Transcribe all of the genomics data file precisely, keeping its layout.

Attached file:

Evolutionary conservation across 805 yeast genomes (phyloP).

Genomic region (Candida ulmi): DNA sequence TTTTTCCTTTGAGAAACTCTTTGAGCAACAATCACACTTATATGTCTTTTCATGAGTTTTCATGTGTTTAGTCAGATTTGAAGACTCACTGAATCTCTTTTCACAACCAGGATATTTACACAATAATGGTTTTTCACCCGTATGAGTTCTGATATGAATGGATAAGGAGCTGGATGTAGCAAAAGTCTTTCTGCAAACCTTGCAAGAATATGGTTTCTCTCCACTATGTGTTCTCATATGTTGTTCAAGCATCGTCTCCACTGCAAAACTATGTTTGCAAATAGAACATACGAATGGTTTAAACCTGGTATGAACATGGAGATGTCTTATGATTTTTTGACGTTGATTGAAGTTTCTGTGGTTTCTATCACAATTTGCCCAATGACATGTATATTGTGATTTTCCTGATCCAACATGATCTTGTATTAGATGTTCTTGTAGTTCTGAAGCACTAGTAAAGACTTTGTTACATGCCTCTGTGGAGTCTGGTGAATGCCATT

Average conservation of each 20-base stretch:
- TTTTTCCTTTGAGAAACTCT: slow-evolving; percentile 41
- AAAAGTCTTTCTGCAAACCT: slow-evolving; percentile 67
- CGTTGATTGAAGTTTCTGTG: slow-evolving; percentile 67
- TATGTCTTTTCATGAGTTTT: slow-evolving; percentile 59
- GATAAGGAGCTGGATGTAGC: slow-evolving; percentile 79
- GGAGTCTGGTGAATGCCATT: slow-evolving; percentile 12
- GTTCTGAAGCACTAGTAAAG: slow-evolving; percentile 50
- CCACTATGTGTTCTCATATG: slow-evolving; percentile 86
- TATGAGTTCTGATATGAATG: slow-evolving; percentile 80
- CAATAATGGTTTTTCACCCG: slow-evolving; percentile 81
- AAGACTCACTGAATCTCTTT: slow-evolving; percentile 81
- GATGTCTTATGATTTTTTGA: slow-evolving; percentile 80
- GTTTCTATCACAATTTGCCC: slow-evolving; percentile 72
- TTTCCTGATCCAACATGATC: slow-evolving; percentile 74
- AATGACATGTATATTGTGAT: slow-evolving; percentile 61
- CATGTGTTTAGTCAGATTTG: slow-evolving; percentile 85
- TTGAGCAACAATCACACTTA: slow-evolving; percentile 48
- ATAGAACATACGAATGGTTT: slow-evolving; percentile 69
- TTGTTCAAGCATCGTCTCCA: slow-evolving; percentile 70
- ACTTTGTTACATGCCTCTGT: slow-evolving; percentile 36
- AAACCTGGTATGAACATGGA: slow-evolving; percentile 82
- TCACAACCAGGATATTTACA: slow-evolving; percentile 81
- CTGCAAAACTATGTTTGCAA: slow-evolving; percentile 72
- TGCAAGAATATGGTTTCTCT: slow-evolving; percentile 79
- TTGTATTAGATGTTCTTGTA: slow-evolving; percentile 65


Evolutionary conservation across 805 yeast genomes (phyloP).

Genomic region (Candida ulmi): DNA sequence TTTTTCCTTTGAGAAACTCTTTGAGCAACAATCACACTTATATGTCTTTTCATGAGTTTTCATGTGTTTAGTCAGATTTGAAGACTCACTGAATCTCTTTTCACAACCAGGATATTTACACAATAATGGTTTTTCACCCGTATGAGTTCTGATATGAATGGATAAGGAGCTGGATGTAGCAAAAGTCTTTCTGCAAACCTTGCAAGAATATGGTTTCTCTCCACTATGTGTTCTCATATGTTGTTCAAGCATCGTCTCCACTGCAAAACTATGTTTGCAAATAGAACATACGAATGGTTTAAACCTGGTATGAACATGGAGATGTCTTATGATTTTTTGACGTTGATTGAAGTTTCTGTGGTTTCTATCACAATTTGCCCAATGACATGTATATTGTGATTTTCCTGATCCAACATGATCTTGTATTAGATGTTCTTGTAGTTCTGAAGCACTAGTAAAGACTTTGTTACATGCCTCTGTGGAGTCTGGTGAATGCCATT

Average conservation of each 20-base stretch:
- TTTTTCCTTTGAGAAACTCT: slow-evolving; percentile 41
- AAAAGTCTTTCTGCAAACCT: slow-evolving; percentile 67
- CGTTGATTGAAGTTTCTGTG: slow-evolving; percentile 67
- TATGTCTTTTCATGAGTTTT: slow-evolving; percentile 59
- GATAAGGAGCTGGATGTAGC: slow-evolving; percentile 79
- GGAGTCTGGTGAATGCCATT: slow-evolving; percentile 12
- GTTCTGAAGCACTAGTAAAG: slow-evolving; percentile 50
- CCACTATGTGTTCTCATATG: slow-evolving; percentile 86
- TATGAGTTCTGATATGAATG: slow-evolving; percentile 80
- CAATAATGGTTTTTCACCCG: slow-evolving; percentile 81
- AAGACTCACTGAATCTCTTT: slow-evolving; percentile 81
- GATGTCTTATGATTTTTTGA: slow-evolving; percentile 80
- GTTTCTATCACAATTTGCCC: slow-evolving; percentile 72
- TTTCCTGATCCAACATGATC: slow-evolving; percentile 74
- AATGACATGTATATTGTGAT: slow-evolving; percentile 61
- CATGTGTTTAGTCAGATTTG: slow-evolving; percentile 85
- TTGAGCAACAATCACACTTA: slow-evolving; percentile 48
- ATAGAACATACGAATGGTTT: slow-evolving; percentile 69
- TTGTTCAAGCATCGTCTCCA: slow-evolving; percentile 70
- ACTTTGTTACATGCCTCTGT: slow-evolving; percentile 36
- AAACCTGGTATGAACATGGA: slow-evolving; percentile 82
- TCACAACCAGGATATTTACA: slow-evolving; percentile 81
- CTGCAAAACTATGTTTGCAA: slow-evolving; percentile 72
- TGCAAGAATATGGTTTCTCT: slow-evolving; percentile 79
- TTGTATTAGATGTTCTTGTA: slow-evolving; percentile 65